Books digital rhetoric Digital Scholarship Rhetoric/Composition

more on the book as playground and factory

I'm continuing a thread from my previous post here and picking up on some ideas from the conference on the Internet as Playground and Factory. The conference website makes the following argument:

The revenues of today's social aggregators are promising but their
speculative value exceeds billions of dollars. Capital manages to
expropriate value from the commons; labor goes beyond the factory, all
of society is put to work. Every aspect of life drives the digital
economy: sexual desire, boredom, friendship — and all becomes fodder
for speculative profit. We are living in a total labor society and the
way in which we are commoditized, racialized, and engendered is
profoundly and disturbingly normalized.  The complex and troubling set
of circumstances we now confront includes the collapse of the

conventional opposition between waged and unwaged labor, and is
characterized by multiple “tradeoffs” and “social costs”—such as
government and corporate surveillance. While individual instances are
certainly exploitative in the most overt sense, the shift in the
overall paradigm moves us beyond the explanatory power of the Marxian
interpretation of exploitation (which is of limited use here). 

I want to say, first off, that I largely agree with this analysis, particularly the notion that every aspect of life drives the digital economy, though I think that might be hyperbolic. There is, undoubtedly, an interrelationship between the expansion of capitalism, globalization, and the development of information technology: if for no other reason than that they coincide historically. In some ways I see this as a Foucauldian argument, as an extension of 19th-century biopower, or maybe even as a Deleuzian control society, but my sense from following the conference from afar and following the related conversations from the Institute of Distributed Creativity is that there is a stronger insistence on a Marxist-revolutionary perspective here, despite the recognition in the passage above that such explanations may be inadequate.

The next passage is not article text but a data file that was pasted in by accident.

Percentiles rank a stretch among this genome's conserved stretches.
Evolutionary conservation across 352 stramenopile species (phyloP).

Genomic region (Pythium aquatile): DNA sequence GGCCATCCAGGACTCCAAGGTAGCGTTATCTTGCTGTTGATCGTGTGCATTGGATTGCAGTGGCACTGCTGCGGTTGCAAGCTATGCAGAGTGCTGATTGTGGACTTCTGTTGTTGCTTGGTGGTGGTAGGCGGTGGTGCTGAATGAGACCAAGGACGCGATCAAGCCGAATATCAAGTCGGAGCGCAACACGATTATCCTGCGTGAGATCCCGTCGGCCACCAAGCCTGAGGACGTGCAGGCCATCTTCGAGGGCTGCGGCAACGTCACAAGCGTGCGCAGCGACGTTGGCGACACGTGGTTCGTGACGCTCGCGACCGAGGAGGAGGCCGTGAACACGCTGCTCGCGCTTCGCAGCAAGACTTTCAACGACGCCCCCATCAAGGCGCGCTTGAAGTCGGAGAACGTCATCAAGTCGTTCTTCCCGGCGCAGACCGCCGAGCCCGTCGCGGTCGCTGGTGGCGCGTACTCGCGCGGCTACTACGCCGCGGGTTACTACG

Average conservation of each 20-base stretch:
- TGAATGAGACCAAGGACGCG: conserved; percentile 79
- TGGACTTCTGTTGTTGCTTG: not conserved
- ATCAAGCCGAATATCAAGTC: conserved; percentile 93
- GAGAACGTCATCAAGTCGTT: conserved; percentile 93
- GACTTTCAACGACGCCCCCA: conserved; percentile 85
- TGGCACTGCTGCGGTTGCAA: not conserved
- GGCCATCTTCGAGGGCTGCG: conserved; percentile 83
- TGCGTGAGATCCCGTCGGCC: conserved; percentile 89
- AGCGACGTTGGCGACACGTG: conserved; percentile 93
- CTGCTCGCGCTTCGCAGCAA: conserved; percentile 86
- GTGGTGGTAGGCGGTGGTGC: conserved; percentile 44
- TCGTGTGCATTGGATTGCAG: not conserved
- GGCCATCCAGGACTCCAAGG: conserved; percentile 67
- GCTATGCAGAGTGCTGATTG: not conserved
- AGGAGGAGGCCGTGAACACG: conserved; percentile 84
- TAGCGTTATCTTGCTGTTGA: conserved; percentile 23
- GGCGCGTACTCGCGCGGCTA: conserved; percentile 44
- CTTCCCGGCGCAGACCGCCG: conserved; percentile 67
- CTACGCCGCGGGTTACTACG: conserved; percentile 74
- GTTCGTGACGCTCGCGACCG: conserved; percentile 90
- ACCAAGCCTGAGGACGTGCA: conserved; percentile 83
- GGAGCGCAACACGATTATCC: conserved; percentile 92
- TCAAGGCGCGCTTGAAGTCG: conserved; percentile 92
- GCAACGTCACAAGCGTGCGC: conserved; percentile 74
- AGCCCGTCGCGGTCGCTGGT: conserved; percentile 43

I suggested in my last post that the book, like the web, might be seen as playground and factory. The same might be said for pen and paper. It may be true that social media will represent a more effective means of expropriating value from reading and writing than books, paper, and pens did, but right now such claims are speculative. However, setting aside relative effectiveness, I think it is fairly obvious how the book is both a playground and factory.

  • As I mentioned in my last post, reading a book takes work, usually unpaid labor, and, depending on the book, may require years of training.
  • The book, particularly the novel, represents a cultural management of pleasure through the aesthetic experience, though there are certainly excesses there in the Barthesian sense.
  • Arguably, the printing press enabled the formation of modern scientific disciplines through the expropriation and dissemination of the intellectual labor of individual laboratories in journals.
  • Certainly, book publishing leads to the legal fictions of copyright and intellectual property that commoditize compositional practices.
  • The tension between writing as play and writing as work is a central trope (a cliche even) in the world of the novelist, poet, playwright: do I follow my artistic vision? or do I "sell out"? Perhaps it even infects the scholar: should I research/write something I am confident will be published?
  • Would it be going too far to say that print was the IT backbone of the Industrial Revolution? Certainly others have gone farther than that.

What we can say about the development of book is that it changes the relations between paid and unpaid labor. New professions emerged; old professions (e.g. scribes) disappeared. The book's impact was maybe narrow: unless one thinks about its role in recording and disseminating knowledge in science, industrialization, law, education, politics, etc. Then again, social media's role is perhaps narrow in the larger context of the Internet and other information-media networks.